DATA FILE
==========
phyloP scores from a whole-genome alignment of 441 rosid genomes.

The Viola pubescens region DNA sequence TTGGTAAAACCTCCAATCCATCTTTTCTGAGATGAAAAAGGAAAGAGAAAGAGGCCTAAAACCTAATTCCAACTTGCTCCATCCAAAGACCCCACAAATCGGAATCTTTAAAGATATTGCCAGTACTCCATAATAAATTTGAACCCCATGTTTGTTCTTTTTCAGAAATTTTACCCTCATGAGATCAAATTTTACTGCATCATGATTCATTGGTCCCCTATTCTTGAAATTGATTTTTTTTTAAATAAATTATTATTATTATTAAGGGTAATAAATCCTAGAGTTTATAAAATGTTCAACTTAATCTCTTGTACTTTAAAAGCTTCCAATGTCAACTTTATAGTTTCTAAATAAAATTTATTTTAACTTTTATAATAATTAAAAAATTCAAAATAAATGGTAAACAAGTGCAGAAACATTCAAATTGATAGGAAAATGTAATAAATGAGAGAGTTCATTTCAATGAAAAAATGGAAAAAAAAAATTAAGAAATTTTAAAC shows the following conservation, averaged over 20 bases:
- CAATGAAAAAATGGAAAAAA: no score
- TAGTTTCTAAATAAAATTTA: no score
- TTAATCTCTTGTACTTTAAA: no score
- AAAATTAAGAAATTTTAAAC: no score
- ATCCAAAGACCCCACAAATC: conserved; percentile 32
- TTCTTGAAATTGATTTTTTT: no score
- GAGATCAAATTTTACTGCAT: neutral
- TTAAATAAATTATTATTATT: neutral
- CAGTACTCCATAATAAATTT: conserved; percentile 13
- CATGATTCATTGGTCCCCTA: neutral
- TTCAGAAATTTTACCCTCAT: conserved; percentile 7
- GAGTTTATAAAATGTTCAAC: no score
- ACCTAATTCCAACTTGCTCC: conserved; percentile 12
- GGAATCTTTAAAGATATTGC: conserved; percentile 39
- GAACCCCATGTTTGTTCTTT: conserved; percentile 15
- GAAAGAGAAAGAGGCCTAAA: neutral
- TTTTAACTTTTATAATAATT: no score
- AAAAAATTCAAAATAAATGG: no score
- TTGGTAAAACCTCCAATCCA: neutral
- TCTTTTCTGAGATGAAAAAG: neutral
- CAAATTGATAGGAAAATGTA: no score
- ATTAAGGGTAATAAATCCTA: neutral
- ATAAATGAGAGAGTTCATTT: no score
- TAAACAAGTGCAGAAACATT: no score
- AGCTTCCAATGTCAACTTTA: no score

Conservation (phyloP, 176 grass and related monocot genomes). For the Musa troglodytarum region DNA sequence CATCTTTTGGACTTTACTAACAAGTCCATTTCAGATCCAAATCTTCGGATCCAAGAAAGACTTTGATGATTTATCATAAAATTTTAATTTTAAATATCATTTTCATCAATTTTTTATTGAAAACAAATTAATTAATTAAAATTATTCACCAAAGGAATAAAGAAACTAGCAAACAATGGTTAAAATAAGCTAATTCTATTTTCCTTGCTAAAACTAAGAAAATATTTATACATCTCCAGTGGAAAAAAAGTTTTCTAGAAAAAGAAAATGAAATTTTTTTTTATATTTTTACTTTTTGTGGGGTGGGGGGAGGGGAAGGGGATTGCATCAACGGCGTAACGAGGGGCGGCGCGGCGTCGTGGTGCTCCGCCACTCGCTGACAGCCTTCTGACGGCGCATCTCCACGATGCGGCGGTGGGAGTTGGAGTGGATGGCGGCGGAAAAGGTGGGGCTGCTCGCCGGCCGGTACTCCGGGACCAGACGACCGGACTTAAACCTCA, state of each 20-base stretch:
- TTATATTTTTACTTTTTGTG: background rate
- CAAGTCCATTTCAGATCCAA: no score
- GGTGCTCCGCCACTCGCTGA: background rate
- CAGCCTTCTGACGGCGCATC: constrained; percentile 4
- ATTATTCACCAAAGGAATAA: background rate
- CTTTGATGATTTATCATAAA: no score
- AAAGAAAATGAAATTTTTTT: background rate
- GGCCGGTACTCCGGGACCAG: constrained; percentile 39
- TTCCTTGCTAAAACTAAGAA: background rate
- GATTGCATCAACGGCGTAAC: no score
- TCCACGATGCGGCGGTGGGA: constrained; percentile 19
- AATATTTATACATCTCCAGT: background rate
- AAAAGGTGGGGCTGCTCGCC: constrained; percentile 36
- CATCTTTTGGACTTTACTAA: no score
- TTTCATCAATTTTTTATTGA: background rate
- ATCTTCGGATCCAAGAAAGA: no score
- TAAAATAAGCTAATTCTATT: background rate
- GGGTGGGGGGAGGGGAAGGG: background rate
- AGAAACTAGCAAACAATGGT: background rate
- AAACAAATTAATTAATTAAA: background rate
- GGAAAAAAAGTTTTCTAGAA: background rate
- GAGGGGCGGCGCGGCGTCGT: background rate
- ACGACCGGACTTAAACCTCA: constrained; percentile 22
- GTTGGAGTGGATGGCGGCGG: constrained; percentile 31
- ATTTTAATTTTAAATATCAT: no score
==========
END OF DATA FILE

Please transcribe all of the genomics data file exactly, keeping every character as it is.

phyloP scores from a whole-genome alignment of 441 rosid genomes.

The Viola pubescens region DNA sequence TTGGTAAAACCTCCAATCCATCTTTTCTGAGATGAAAAAGGAAAGAGAAAGAGGCCTAAAACCTAATTCCAACTTGCTCCATCCAAAGACCCCACAAATCGGAATCTTTAAAGATATTGCCAGTACTCCATAATAAATTTGAACCCCATGTTTGTTCTTTTTCAGAAATTTTACCCTCATGAGATCAAATTTTACTGCATCATGATTCATTGGTCCCCTATTCTTGAAATTGATTTTTTTTTAAATAAATTATTATTATTATTAAGGGTAATAAATCCTAGAGTTTATAAAATGTTCAACTTAATCTCTTGTACTTTAAAAGCTTCCAATGTCAACTTTATAGTTTCTAAATAAAATTTATTTTAACTTTTATAATAATTAAAAAATTCAAAATAAATGGTAAACAAGTGCAGAAACATTCAAATTGATAGGAAAATGTAATAAATGAGAGAGTTCATTTCAATGAAAAAATGGAAAAAAAAAATTAAGAAATTTTAAAC shows the following conservation, averaged over 20 bases:
- CAATGAAAAAATGGAAAAAA: no score
- TAGTTTCTAAATAAAATTTA: no score
- TTAATCTCTTGTACTTTAAA: no score
- AAAATTAAGAAATTTTAAAC: no score
- ATCCAAAGACCCCACAAATC: conserved; percentile 32
- TTCTTGAAATTGATTTTTTT: no score
- GAGATCAAATTTTACTGCAT: neutral
- TTAAATAAATTATTATTATT: neutral
- CAGTACTCCATAATAAATTT: conserved; percentile 13
- CATGATTCATTGGTCCCCTA: neutral
- TTCAGAAATTTTACCCTCAT: conserved; percentile 7
- GAGTTTATAAAATGTTCAAC: no score
- ACCTAATTCCAACTTGCTCC: conserved; percentile 12
- GGAATCTTTAAAGATATTGC: conserved; percentile 39
- GAACCCCATGTTTGTTCTTT: conserved; percentile 15
- GAAAGAGAAAGAGGCCTAAA: neutral
- TTTTAACTTTTATAATAATT: no score
- AAAAAATTCAAAATAAATGG: no score
- TTGGTAAAACCTCCAATCCA: neutral
- TCTTTTCTGAGATGAAAAAG: neutral
- CAAATTGATAGGAAAATGTA: no score
- ATTAAGGGTAATAAATCCTA: neutral
- ATAAATGAGAGAGTTCATTT: no score
- TAAACAAGTGCAGAAACATT: no score
- AGCTTCCAATGTCAACTTTA: no score

Conservation (phyloP, 176 grass and related monocot genomes). For the Musa troglodytarum region DNA sequence CATCTTTTGGACTTTACTAACAAGTCCATTTCAGATCCAAATCTTCGGATCCAAGAAAGACTTTGATGATTTATCATAAAATTTTAATTTTAAATATCATTTTCATCAATTTTTTATTGAAAACAAATTAATTAATTAAAATTATTCACCAAAGGAATAAAGAAACTAGCAAACAATGGTTAAAATAAGCTAATTCTATTTTCCTTGCTAAAACTAAGAAAATATTTATACATCTCCAGTGGAAAAAAAGTTTTCTAGAAAAAGAAAATGAAATTTTTTTTTATATTTTTACTTTTTGTGGGGTGGGGGGAGGGGAAGGGGATTGCATCAACGGCGTAACGAGGGGCGGCGCGGCGTCGTGGTGCTCCGCCACTCGCTGACAGCCTTCTGACGGCGCATCTCCACGATGCGGCGGTGGGAGTTGGAGTGGATGGCGGCGGAAAAGGTGGGGCTGCTCGCCGGCCGGTACTCCGGGACCAGACGACCGGACTTAAACCTCA, state of each 20-base stretch:
- TTATATTTTTACTTTTTGTG: background rate
- CAAGTCCATTTCAGATCCAA: no score
- GGTGCTCCGCCACTCGCTGA: background rate
- CAGCCTTCTGACGGCGCATC: constrained; percentile 4
- ATTATTCACCAAAGGAATAA: background rate
- CTTTGATGATTTATCATAAA: no score
- AAAGAAAATGAAATTTTTTT: background rate
- GGCCGGTACTCCGGGACCAG: constrained; percentile 39
- TTCCTTGCTAAAACTAAGAA: background rate
- GATTGCATCAACGGCGTAAC: no score
- TCCACGATGCGGCGGTGGGA: constrained; percentile 19
- AATATTTATACATCTCCAGT: background rate
- AAAAGGTGGGGCTGCTCGCC: constrained; percentile 36
- CATCTTTTGGACTTTACTAA: no score
- TTTCATCAATTTTTTATTGA: background rate
- ATCTTCGGATCCAAGAAAGA: no score
- TAAAATAAGCTAATTCTATT: background rate
- GGGTGGGGGGAGGGGAAGGG: background rate
- AGAAACTAGCAAACAATGGT: background rate
- AAACAAATTAATTAATTAAA: background rate
- GGAAAAAAAGTTTTCTAGAA: background rate
- GAGGGGCGGCGCGGCGTCGT: background rate
- ACGACCGGACTTAAACCTCA: constrained; percentile 22
- GTTGGAGTGGATGGCGGCGG: constrained; percentile 31
- ATTTTAATTTTAAATATCAT: no score